The Yellow Garden Spider
Yellow garden spiders wear white hats.
They're big and bright and . . . well, sort of creepy looking, especially when they're "wrapping up" a pretty butterfly or moth for dinner, but despite all that, yellow garden spiders (Argiope aurantia) are great to have in the landscape.
Like toads and salamanders, yellow garden spiders are sensitive beings.Their presence in your yard is a sign that the ecology is a healthy, balanced one. They're also insect predators that can be handy to have around.
Yellow garden spiders go by many names, including black-and-yellow argiope; black-and-yellow garden spiders; golden garden spiders; golden orb-weavers; yellow garden orb-weavers; yellow garden argiope and, because of the zigzag lines (stabilimenta) in their webs, they are sometimes called writing spiders.
Yellow garden spiders catch, kill and eat a wide variety of prey, including garden pests as well as beneficials.
Yellow garden spider webs are strong enough to entangle both small and large prey like grasshoppers, moths and praying mantis. And the female spiders are strong and agile enough to subdue the large prey that they trap.
Male yellow garden spiders are about a quarter of the size of the females, which can grow to be over an inch in size with large, fat abdomens.
In this way, yellow garden spiders are comparable to praying mantis. Like praying mantis, they eat just about anything, from pests like mosquitoes, stink bugs and aphids to beneficial pollinators like bees, moths and butterflies.
If you see a yellow garden spider in your landscape, don't squash it! It's one of the good guys (most of the time). It even wears a big white "hat," its cephalothorax (head and thorax).
The egg sacs of the yellow garden spider are large & brown.
Female yellow garden spiders, webs & egg sacs are large & easy to spot. This winter, even on the bleakest days, I could see their egg sacs in the shrubbery, a welcome sign of life in the otherwise barren landscape.
In late summer, female yellow garden spiders produce three or four large, papery egg sacs.
Rounded and brown, the sacs look as if they're made from paper bags.
To keep the sacs safe over the winter, the female spiders weave them into their webs.
In our shrubbery, a female yellow garden spider wove several webs for her sacs, attaching them to stems and leaves with webbing.
The webbing not only holds the sacs in place, but it also provides them with protection from the elements and predators, such as ants, wasps and birds.
Each sac can release up to a thousand spiderlings. Only a very few of the babies, however, survive their early spiderling-hood.
Yellow garden spiders spin strong, distinctive webs.
Would you welcome the yellow garden spider in your yard?
Last year, I noticed three pairs of yellow garden spiders in our garden.
One couple set up housekeeping in a Golden Hinoki False Cypress, another in a Miss Kim lilac bush, and another in a barberry shrub.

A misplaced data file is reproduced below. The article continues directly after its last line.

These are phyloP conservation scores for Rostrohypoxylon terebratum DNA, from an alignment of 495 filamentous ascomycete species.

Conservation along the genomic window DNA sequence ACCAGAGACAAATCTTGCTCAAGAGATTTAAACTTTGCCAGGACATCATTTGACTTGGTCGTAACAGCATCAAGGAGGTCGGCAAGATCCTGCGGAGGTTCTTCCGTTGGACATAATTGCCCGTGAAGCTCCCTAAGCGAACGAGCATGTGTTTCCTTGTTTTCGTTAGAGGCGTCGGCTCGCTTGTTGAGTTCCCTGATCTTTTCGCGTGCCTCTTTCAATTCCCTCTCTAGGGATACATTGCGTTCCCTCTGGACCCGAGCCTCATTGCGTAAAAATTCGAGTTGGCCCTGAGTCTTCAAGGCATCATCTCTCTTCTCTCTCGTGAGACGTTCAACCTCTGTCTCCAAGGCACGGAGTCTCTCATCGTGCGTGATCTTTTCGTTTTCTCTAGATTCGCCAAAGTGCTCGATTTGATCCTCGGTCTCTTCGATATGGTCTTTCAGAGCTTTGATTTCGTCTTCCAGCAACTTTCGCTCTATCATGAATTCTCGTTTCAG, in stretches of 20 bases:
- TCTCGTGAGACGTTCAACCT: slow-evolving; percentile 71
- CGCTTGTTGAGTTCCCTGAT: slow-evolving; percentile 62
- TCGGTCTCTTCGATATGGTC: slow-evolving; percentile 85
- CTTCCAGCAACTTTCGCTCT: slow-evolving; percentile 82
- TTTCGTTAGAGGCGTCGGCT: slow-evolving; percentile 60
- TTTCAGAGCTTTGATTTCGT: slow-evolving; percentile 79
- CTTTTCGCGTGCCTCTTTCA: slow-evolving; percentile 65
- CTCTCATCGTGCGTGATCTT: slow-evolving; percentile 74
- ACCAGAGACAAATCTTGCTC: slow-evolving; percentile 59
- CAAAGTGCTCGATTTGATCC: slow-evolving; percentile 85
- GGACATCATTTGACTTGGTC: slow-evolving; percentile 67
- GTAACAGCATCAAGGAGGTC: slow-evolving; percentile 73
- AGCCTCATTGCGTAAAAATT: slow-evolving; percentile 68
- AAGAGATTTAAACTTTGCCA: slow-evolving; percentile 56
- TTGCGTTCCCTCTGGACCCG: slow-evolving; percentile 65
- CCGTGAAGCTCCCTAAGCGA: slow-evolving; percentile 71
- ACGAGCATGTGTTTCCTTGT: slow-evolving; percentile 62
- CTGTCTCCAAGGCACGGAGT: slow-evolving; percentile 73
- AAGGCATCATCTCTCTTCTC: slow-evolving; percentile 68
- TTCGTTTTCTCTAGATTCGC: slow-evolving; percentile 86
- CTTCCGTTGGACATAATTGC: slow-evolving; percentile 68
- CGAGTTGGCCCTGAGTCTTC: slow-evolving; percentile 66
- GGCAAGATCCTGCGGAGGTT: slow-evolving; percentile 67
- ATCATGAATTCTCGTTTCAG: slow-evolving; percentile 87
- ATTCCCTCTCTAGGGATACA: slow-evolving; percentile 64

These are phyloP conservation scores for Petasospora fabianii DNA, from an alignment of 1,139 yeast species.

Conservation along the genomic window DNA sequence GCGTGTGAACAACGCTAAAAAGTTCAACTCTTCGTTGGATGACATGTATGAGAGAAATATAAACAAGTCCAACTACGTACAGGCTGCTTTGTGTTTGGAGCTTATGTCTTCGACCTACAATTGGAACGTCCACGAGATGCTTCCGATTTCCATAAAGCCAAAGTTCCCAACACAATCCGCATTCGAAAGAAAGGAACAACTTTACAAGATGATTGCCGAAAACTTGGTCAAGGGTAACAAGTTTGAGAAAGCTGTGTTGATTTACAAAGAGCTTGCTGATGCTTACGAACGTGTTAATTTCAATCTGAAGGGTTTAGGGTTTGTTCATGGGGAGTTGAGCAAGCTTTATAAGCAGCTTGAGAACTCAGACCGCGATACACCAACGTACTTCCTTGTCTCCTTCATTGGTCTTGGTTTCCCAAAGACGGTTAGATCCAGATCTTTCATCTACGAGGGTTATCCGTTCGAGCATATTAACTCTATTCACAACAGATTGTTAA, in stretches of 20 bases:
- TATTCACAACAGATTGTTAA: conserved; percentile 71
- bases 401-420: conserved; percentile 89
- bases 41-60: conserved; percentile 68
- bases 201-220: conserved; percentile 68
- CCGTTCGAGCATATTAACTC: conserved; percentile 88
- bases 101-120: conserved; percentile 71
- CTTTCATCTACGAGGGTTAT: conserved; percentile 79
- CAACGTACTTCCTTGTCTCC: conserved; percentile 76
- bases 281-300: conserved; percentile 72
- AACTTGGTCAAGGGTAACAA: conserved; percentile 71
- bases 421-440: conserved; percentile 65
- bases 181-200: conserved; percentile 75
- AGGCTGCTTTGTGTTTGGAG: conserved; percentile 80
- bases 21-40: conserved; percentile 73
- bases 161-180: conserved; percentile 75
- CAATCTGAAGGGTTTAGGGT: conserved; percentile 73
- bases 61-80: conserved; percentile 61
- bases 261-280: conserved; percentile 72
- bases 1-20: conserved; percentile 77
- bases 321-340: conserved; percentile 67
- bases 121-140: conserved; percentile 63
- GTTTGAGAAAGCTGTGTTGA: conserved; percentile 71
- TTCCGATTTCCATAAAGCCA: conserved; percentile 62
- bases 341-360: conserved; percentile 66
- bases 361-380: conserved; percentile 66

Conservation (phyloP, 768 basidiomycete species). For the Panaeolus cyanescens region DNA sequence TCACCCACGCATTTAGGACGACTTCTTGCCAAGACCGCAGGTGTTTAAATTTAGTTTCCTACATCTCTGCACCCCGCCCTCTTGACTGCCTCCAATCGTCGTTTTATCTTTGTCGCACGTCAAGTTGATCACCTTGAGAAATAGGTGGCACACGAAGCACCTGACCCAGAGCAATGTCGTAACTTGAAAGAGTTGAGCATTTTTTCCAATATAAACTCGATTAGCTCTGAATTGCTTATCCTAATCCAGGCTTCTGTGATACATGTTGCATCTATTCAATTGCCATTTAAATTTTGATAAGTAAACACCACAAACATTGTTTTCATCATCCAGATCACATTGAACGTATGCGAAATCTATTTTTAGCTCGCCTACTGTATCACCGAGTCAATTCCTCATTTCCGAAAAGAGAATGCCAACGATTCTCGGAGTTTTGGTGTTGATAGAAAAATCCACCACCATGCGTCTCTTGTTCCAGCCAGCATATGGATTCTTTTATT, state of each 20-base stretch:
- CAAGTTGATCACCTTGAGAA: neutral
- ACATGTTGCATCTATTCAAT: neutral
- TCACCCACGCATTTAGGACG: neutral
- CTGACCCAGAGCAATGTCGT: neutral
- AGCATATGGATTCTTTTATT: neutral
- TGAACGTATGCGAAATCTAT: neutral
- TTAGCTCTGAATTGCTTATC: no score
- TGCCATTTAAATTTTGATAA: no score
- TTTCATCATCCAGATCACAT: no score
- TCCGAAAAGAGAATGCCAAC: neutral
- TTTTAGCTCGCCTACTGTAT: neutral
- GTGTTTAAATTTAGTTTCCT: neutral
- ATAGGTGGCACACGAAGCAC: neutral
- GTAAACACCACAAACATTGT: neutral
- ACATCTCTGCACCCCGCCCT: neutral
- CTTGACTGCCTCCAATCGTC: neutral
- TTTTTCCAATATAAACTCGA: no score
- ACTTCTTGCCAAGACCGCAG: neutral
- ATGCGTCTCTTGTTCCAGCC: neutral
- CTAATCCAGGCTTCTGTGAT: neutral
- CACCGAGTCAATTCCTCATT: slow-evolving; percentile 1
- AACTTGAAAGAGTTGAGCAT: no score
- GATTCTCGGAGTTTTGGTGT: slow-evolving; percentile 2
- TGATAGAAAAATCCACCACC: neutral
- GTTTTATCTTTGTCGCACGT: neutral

Although I never saw the males, I knew they were there because of their webs.
Separate living quarters
Not only are male Argiope aurantia much smaller than their female counterparts, but their webs are smaller, too. In fact, their webs are actually small structures positioned near or even within the larger structure of the female's web. The females' webs are large— often more than two feet in diameter. The male spiders will sometimes spin a little web near their edges.
The males live only a year and often move from female to female. Their little webs are comparable to temporary living quarters.
Yellow garden spiders have extra claws.
Argiope aurantia are orbweavers. Like all orbweaver spiders, they are fast and prolific spinners that have three claws per foot on each of their legs. That's one more claw than most spiders have. Orbweavers use their extra claws to help them handle the threads as they spin, allowing them spin complicated webs in a few hours.
Lightning bolts web decorations
Yellow garden spider webs create zigzagging lines that look like lightning bolts down the middle of their webs. These lines are called stabilimenta, named such because they were first thought to provide structural support (stability) to the webs.
Today, however, scientists debate the purpose of stabilimenta. Do they attract prey? (Some studies show that the zigzagging lines actually reduce the number of prey captured by up to 30 percent.) Some researchers propose that the purpose of stabilimenta is to deter birds from crashing into the webs.
Yellow garden spiders bite if provoked.
Yellow garden spiders are not aggressive with people, but they will bite if they are provoked. If you grab a female near her egg sac, for instance, she is likely to inject venom into you just as she would into prey caught in her web— but with a much less devastating result, of course.
For most people, yellow garden spider bites are comparable to bee stings and mosquito bites. The damage is negligible— a little itchiness, a little redness and slight swelling.
© 2014 Jill Spencer